Censorship restricts freedom of opinion and expression. Furthermore, censorship itself restricts not only the creation, but also the creator and the publisher. One of the notable early example of restricting thought in the recorded human history is the execution of Socrates for the crime of “corrupting the youth.” In the TV series, Library War doesn’t actually mention anything about writers or creators, as censorship is only done on bookstores and libraries. Such act of censorship is faulty, of course, since just destroying the book does not destroy the thought in the mind of the creator. But in the film sequel, the story centers on the task of protecting a writer named Touma Kurato following a terrorist attack that was inspired from Kurato’s work when the Commission’s authority is expanded to censor authors too. Kurato did not commit anything harmful way himself, but he was held accountable for other people’s harmful way of receiving his writing. As Heinrich Heine (1821) said, “wherever they burn books, in the end, burn human beings.”
Politics and Library
If we refer to history, libraries usedvto be owned only by aristocrats or intellectuals. That’s because books were hard to produce before the printing press was created and those books were gathered by political authorities. There was a growing understanding among politicians that libraries were not just collections of books for lending, but important centers of the social and economic life of the community (Feather, 2003). Well, histories are written by the winners and anyone who controls information is the winner. The different perspectives of journalists in Library War can be a good example. In the series, there is an episode where a TV news programme takes side with the Media Enhancement Law Commission, while in the film, there are journalists on the Library Defense Force side. Both struggle and compete to control the perception of society. The library is a democratic space for the freedom of getting well-informed.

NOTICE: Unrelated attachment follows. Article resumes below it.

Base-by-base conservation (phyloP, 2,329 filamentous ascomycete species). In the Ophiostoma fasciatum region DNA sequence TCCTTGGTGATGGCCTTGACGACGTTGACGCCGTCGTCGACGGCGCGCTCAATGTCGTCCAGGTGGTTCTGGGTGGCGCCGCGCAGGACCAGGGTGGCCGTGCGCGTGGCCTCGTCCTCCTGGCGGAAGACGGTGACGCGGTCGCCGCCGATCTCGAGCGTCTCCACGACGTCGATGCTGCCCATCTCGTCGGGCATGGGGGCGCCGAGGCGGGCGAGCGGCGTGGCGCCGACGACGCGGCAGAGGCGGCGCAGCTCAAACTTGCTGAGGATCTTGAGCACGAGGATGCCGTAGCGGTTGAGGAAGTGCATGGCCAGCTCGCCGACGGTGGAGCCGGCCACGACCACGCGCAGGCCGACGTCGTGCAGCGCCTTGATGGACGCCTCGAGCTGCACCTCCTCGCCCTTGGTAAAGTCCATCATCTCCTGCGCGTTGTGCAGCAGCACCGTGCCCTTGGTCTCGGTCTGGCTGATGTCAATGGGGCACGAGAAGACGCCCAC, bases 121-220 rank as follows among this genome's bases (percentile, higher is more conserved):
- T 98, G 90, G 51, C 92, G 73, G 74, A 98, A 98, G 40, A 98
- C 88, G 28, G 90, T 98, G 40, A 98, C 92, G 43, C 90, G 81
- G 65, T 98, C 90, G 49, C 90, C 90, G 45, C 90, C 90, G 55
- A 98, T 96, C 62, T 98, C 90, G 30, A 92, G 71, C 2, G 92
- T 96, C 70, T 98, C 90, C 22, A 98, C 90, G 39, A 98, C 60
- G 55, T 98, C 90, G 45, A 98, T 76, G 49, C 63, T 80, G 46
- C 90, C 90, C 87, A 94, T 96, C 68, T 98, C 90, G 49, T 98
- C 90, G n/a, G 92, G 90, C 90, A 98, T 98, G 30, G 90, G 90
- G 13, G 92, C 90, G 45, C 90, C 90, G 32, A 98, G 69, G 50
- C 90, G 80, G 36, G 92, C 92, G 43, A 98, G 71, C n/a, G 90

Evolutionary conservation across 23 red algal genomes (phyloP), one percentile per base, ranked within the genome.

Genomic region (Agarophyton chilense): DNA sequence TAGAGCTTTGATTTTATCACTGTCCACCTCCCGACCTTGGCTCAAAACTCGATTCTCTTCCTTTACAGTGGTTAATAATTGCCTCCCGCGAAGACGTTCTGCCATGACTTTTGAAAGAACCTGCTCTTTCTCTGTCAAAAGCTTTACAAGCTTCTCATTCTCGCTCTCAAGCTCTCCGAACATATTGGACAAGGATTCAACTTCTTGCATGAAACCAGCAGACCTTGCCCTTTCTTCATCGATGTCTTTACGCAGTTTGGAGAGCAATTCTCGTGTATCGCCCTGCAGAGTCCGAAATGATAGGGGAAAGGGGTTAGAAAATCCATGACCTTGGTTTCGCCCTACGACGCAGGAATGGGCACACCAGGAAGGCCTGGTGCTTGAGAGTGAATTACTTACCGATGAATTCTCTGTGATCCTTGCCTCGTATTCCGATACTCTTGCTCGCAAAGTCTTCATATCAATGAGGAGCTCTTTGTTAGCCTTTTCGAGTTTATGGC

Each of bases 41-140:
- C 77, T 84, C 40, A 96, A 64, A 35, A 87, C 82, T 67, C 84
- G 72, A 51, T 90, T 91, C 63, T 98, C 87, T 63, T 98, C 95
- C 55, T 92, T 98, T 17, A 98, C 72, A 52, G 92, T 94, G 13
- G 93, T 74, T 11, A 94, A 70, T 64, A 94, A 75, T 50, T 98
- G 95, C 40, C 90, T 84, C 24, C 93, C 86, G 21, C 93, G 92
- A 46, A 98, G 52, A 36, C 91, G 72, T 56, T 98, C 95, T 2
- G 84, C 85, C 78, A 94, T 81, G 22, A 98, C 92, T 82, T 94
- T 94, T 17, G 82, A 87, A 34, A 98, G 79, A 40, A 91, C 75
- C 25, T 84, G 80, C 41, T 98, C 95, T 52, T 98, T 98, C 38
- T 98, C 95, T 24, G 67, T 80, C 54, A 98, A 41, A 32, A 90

The political process is always present in debates on library policy, rules of library use, and even in collection development decisions and challenges. Librarians are politically enmeshed in the larger national and international issues of war, peace, social justice, and the vital role of good government in human affairs (Berry, 2014). This situation also exists both in the TV series and the film. Librarians in Library War take active role in upon the rule of preserving their collection, even taking part in trial and align themselves with the minister of another country.
The concept of militarizing the library is a particularly stunning element in this anime, because libraries in real life are always among the victims of war, not the participants. But I do remember an article that discusses one way a library served its patron during the World War was having the librarians delivered books by horse to the patron’s home miles away from the library, and they were armed if only to protect themselves. Most of them were women (I’d love to discuss about feminism in the library, but that could take up an article of its own). But most of the side characters in the anime are women.
To be continued on page 2